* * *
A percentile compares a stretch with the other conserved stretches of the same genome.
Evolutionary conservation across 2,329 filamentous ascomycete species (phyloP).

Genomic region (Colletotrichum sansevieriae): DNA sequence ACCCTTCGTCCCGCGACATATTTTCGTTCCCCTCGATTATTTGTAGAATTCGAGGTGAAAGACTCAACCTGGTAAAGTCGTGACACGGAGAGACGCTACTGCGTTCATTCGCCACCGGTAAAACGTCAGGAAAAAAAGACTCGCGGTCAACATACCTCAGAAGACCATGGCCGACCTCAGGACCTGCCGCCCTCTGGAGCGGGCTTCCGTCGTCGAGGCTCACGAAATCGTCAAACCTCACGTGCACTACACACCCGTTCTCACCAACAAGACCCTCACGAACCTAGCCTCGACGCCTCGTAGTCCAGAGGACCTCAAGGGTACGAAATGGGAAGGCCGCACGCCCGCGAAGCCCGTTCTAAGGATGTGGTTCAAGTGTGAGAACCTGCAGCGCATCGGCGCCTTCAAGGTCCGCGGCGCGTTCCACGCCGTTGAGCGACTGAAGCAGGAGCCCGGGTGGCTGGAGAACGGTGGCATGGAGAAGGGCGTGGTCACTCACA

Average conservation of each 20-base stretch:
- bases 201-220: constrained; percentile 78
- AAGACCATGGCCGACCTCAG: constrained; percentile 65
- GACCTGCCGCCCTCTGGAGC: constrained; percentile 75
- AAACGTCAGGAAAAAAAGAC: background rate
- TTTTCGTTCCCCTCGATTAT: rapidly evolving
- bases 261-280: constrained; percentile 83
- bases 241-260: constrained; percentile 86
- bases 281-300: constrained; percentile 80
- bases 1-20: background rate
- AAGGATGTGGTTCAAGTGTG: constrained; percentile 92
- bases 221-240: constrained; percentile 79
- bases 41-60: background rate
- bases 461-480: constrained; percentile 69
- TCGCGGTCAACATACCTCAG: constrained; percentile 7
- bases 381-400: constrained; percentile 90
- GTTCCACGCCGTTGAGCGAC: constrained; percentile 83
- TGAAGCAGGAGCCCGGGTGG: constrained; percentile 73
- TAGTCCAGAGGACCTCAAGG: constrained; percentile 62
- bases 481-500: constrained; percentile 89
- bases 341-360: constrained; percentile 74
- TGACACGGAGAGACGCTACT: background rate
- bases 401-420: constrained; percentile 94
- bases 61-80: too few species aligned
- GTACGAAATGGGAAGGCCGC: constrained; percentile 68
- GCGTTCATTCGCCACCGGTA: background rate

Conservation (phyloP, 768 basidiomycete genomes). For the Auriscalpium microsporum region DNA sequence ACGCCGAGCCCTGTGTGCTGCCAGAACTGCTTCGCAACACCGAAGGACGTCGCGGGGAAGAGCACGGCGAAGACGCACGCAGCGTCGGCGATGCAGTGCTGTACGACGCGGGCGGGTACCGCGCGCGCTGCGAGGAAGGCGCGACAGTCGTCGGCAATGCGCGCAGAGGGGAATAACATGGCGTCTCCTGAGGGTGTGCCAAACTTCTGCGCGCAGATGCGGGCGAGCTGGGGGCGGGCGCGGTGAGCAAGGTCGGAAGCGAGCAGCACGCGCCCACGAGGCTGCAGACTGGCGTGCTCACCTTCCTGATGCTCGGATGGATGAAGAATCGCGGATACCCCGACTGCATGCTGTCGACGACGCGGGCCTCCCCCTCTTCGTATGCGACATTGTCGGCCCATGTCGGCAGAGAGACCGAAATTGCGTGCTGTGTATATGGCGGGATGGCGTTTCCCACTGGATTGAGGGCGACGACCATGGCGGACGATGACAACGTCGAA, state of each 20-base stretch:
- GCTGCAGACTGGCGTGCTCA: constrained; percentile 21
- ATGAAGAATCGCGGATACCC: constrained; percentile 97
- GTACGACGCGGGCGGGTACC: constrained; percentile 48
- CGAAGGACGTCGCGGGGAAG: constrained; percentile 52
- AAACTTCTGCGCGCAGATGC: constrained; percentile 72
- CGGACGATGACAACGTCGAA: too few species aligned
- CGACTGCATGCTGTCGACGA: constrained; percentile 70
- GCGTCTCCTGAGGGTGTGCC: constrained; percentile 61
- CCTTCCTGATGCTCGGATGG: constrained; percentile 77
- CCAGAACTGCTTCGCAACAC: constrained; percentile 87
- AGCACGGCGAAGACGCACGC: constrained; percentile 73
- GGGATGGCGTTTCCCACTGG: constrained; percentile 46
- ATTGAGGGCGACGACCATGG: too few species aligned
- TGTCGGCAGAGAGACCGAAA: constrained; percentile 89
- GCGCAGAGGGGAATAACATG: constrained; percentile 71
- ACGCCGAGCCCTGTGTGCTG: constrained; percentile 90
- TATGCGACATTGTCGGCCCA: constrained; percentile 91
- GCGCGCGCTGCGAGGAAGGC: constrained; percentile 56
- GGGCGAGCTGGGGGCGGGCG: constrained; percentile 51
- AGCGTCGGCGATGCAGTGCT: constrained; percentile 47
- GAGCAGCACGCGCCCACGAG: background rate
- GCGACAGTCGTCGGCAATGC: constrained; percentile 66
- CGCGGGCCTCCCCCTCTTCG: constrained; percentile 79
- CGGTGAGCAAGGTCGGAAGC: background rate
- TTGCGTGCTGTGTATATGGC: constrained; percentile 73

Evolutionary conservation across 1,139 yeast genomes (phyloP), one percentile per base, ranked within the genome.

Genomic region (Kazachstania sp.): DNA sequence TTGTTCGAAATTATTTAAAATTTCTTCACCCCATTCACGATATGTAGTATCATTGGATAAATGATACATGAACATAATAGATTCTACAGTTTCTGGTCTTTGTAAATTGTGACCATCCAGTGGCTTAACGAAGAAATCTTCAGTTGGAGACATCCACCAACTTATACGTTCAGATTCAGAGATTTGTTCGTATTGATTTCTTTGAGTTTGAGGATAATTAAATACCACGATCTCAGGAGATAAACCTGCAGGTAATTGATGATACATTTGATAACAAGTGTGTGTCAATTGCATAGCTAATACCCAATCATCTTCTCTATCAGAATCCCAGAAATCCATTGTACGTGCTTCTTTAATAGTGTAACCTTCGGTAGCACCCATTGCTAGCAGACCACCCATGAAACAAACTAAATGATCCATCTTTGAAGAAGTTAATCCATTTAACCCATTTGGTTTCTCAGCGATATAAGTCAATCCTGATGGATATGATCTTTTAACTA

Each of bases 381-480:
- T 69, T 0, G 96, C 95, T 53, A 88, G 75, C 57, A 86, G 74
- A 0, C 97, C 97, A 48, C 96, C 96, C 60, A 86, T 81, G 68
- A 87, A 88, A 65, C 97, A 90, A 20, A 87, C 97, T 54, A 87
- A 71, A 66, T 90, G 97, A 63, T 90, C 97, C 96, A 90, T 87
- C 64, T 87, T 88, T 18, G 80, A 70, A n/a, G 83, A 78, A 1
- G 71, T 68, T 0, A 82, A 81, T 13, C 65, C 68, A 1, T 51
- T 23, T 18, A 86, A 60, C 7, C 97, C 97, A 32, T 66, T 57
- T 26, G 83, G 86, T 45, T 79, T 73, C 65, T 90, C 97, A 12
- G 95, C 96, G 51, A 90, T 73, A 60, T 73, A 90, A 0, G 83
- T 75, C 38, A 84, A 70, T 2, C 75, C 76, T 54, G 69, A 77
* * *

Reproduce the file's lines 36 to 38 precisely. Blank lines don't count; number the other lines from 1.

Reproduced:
- CGGACGATGACAACGTCGAA: too few species aligned
- CGACTGCATGCTGTCGACGA: constrained; percentile 70
- GCGTCTCCTGAGGGTGTGCC: constrained; percentile 61